But uncertainty hangs over its approval by the People
The House of Representatives has begun reviewing four resolutions amending certain provisions of the Liberian Constitution, including citizenship and land ownership but uncertainty hovers over its passage into law by referendum.
The titles for the four resolutions are Citizenship Amendment, Property Amendment, Qualifications I Amendment, and Qualification II Amendment.
At the 8th day sitting yesterday, the first reading of the resolutions was done and sent to two separate Joint Committees for revision and report to the House Plenary in three weeks — by Thursday, March 1.
For the resolution on the Property Amendment, members of the Joint Committee are Judiciary, Claims and Petition; Lands, Mines and Energy; and Ways, Means, Finance and Development Planning.
The Joint Committee for the remaining three resolutions, the Citizenship Amendment, Qualification I Amendment and Qualification II Amendment, includes Judiciary, Claims and Petition and Ways, Means, Finance and Development Planning.
The Four Resolutions
The Citizen Amendment is aimed to remove the “discriminatory” Negro clause and open citizenship to any race, while at the same time defining natural born Liberians and allowing them to have dual citizenship. The amendment will upset Articles 27 and 28 of the Liberian Constitution.
The purpose for the amendment of the Property Amendment is to allow non-citizens of Liberia to own property, with certain restrictions. The Amendment will affect Article 22, in which the entire Article 22 will be deleted and a new Article 22 will be written as “Every Liberian citizen shall have the right to own property, as well as in association with others.”
Also, “Non-Liberians may own property under the restrictions,” and Qualification I Amendment is intended to restrict certain elected offices to natural born Liberian citizens as the term may be defined in the constitution. The amendment will be done in Article 30 and is rewritten: “Natural born citizens of Liberia who meet the following qualifications are eligible to become members of the Legislature.”
In addition to the restriction of only natural born citizens to be eligible to become members of the Legislature, Qualification II Amendment is also restricting the appointment of Supreme Court justices to natural born citizens. This amendment will be done in Article 68.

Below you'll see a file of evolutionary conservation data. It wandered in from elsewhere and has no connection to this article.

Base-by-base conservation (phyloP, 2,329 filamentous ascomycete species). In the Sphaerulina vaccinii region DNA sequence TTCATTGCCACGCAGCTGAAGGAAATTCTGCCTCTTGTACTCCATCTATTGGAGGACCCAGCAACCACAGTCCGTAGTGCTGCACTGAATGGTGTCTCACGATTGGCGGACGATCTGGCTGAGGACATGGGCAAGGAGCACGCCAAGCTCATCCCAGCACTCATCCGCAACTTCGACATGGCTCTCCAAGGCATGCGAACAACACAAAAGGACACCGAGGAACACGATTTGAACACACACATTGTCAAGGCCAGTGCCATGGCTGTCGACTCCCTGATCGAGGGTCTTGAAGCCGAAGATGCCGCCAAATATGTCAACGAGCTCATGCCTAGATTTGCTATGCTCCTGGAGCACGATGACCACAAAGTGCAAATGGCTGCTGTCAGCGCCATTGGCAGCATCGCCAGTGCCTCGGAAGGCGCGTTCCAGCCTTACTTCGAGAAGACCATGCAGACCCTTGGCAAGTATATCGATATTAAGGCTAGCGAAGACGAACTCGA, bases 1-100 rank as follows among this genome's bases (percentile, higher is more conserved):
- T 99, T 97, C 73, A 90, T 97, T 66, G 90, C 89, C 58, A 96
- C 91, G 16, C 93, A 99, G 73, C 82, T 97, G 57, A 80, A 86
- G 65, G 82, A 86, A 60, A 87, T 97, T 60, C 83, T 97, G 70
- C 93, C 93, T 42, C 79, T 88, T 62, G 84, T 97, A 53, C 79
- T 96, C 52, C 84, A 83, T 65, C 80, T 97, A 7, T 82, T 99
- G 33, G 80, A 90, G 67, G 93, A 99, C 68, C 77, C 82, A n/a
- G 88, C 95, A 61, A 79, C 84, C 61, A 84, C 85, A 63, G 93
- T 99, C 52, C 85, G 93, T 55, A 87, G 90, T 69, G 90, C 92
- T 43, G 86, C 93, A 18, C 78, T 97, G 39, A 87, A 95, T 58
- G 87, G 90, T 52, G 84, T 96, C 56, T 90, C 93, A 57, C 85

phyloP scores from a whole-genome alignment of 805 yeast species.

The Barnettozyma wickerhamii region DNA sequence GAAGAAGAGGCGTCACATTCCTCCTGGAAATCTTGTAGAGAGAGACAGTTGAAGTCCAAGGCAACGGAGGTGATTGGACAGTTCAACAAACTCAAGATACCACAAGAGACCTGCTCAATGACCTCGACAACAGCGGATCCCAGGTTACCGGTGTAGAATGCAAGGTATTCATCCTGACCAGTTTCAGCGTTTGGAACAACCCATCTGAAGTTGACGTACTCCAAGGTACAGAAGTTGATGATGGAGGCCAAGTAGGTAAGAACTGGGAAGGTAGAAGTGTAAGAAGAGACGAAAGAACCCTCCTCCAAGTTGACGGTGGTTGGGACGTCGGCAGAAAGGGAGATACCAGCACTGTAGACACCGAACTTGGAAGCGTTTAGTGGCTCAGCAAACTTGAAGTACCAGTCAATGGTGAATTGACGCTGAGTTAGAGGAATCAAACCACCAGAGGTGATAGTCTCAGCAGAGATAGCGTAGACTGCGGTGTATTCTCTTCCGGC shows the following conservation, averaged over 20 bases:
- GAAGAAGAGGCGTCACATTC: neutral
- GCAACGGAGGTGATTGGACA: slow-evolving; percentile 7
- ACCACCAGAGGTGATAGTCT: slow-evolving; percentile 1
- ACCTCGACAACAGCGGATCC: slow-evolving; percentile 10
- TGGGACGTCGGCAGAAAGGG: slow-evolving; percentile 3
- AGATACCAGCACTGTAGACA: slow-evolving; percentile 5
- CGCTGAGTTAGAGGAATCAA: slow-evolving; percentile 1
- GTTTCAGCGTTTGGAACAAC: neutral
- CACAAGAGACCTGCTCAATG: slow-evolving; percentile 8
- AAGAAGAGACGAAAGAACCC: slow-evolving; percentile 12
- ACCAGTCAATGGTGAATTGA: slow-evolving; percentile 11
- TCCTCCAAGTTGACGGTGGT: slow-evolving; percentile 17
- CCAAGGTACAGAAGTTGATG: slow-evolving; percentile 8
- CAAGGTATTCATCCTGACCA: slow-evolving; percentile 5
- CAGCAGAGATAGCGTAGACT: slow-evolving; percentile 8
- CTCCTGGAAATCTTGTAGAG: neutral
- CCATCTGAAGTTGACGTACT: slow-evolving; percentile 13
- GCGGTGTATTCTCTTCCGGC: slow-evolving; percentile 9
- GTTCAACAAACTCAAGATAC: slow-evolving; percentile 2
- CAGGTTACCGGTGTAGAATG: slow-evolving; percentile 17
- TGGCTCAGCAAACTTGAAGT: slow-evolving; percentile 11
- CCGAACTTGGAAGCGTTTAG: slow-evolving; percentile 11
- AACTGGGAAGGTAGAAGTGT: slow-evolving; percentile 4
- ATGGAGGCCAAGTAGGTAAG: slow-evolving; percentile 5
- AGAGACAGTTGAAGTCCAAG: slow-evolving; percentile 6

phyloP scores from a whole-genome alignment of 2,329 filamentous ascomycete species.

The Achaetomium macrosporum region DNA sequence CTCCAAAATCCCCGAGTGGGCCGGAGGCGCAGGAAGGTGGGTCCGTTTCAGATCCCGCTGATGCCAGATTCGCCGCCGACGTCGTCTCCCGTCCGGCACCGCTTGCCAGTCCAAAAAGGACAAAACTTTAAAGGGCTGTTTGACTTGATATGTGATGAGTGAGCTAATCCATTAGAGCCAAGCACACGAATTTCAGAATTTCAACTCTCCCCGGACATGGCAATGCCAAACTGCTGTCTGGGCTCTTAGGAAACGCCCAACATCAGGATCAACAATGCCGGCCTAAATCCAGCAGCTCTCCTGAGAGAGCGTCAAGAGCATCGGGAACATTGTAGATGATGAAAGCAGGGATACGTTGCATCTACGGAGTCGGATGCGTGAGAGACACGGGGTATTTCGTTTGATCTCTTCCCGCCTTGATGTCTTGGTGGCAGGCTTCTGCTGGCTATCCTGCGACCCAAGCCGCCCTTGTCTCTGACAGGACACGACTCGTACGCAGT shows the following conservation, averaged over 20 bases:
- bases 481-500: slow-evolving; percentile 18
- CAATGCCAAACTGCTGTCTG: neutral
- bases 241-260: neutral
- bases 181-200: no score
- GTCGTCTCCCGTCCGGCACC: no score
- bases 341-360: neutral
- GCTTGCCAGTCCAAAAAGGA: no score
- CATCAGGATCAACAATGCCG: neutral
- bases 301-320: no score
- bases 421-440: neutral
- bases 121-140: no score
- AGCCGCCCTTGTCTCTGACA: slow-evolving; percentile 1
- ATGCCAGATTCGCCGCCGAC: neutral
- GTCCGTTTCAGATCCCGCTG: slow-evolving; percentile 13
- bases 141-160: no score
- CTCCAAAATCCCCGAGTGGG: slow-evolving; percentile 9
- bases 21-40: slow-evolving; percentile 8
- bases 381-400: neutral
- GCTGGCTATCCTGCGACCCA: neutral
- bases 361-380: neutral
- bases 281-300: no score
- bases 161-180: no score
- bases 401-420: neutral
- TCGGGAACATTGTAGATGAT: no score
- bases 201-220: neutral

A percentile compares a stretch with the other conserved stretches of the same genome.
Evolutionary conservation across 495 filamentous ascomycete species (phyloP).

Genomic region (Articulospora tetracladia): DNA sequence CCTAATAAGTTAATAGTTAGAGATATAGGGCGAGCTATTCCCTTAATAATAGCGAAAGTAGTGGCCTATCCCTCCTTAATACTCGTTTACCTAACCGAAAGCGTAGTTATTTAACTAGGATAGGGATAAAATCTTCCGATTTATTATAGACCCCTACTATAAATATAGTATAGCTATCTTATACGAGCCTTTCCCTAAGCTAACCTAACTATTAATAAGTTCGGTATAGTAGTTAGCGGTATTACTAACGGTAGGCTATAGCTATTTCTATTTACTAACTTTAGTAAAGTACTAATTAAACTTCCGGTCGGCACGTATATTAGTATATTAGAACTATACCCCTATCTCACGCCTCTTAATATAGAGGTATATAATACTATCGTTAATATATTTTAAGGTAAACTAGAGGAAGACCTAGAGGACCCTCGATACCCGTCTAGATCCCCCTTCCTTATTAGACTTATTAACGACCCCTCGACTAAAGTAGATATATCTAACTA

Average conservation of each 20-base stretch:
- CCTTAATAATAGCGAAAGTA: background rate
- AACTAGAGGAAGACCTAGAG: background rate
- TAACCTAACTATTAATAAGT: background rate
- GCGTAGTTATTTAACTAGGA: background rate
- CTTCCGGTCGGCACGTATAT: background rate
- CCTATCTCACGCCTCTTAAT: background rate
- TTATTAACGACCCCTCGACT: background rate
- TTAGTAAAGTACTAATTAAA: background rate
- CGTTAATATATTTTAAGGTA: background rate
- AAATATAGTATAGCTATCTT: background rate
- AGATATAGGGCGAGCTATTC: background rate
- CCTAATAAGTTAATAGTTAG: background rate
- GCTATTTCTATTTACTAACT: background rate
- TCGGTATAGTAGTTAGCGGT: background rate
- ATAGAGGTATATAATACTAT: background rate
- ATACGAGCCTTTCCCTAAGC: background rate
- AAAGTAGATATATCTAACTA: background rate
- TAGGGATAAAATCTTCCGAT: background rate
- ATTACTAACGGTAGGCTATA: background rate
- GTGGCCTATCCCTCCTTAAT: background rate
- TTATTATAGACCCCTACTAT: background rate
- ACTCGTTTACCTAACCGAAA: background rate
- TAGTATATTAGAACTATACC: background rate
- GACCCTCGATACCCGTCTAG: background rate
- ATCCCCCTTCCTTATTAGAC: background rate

Sponsors and Co-sponsors
The Resolutions are sponsored by Representatives Cllr. J. Fonati Koffa (Grand Kru County District #2); Thomas P. Fallah (Montserrado County District #5); and Acarous M. Gray (Montserrado County District #8).
The co-sponsors of the resolution are Speaker Bhofal Chambers (Maryland District #2); Representatives Clarence Gahr (Margibi District #5); Marvin Cole (Bong District #3); Matthew Zarzar (Sinoe District #3); Alfred Koiwood (Gbarpolu District #1); J. Nagbe Sloh (Sinoe District #2); Saah Joseph (Montserrado District #13); Crayton Duncan (Sinoe District #1); Adolph Lawrence (Montserrado District #15); Solomon C. George (Montserrado District #7); A. Kanie Wesso (Gbarpolu District #2); and Joseph N. Somwarbi (Nimba District #3).
Others are Representatives Emerson Kamara (Grand Cape Mount District #3); Dixon W. Seboe (Montserrado District #16); Matthew Joe (Grand Bassa District #3); Isaac Roland (Maryland District #3); Munah Pelham-Youngblood (Montserrado District #9); Albert B. Hills, Jr. (Bong District #1); Tibelrosa S. Tarponweh (Margibi District #1); Bishop M. Johnson (Bomi District #2); and Alex C. Grant (Grand Gedeh District #3) — 24 representatives in all.
Passage and Referendum
The four Resolutions will be approved if two-thirds of the members of the House of Representatives and the Senators affix their signatures. If their signatures are affixed, it means the Resolutions will be considered “items” for Referendum – Yes or No!
President Weah’s Proposals
It may be recalled that on Monday, January 22 during his first Annual Message, President George Weah called for the removal of what he called a “racist” clause in the constitution which restricts citizenship to Black people.
He said the clause was “unnecessary, racist and inappropriate,” and also pledged to scrap the law that prohibits foreigners owning land.
It can be recalled that President Weah’s State of the Nation’s address calling for the granting of land ownership and citizenship rights to foreigners including people of non-Negro descent, sparked huge controversy with many arguing against it. They expressed fears that ordinary Liberians would stand to lose if ever such a proposition is passed into law through a referendum.
They cited the cases of Zimbabwe and South Africa where most of the prized lands were taken over by whites. Unlike South Africa where the land issue is still unresolved, in the case of Zimbabwe, there was outright seizure of white owned lands by the Mugabe-led ZANU PF party.
It remains to be seen however whether Liberians are going to give this proposal a vote of approval in a referendum. But judging from past experience where similar proposals have been overwhelmingly rejected and given the current tide of sentiments against the proposals, it appears unlikely that President Weah’s proposal will be given the Yes vote in a referendum.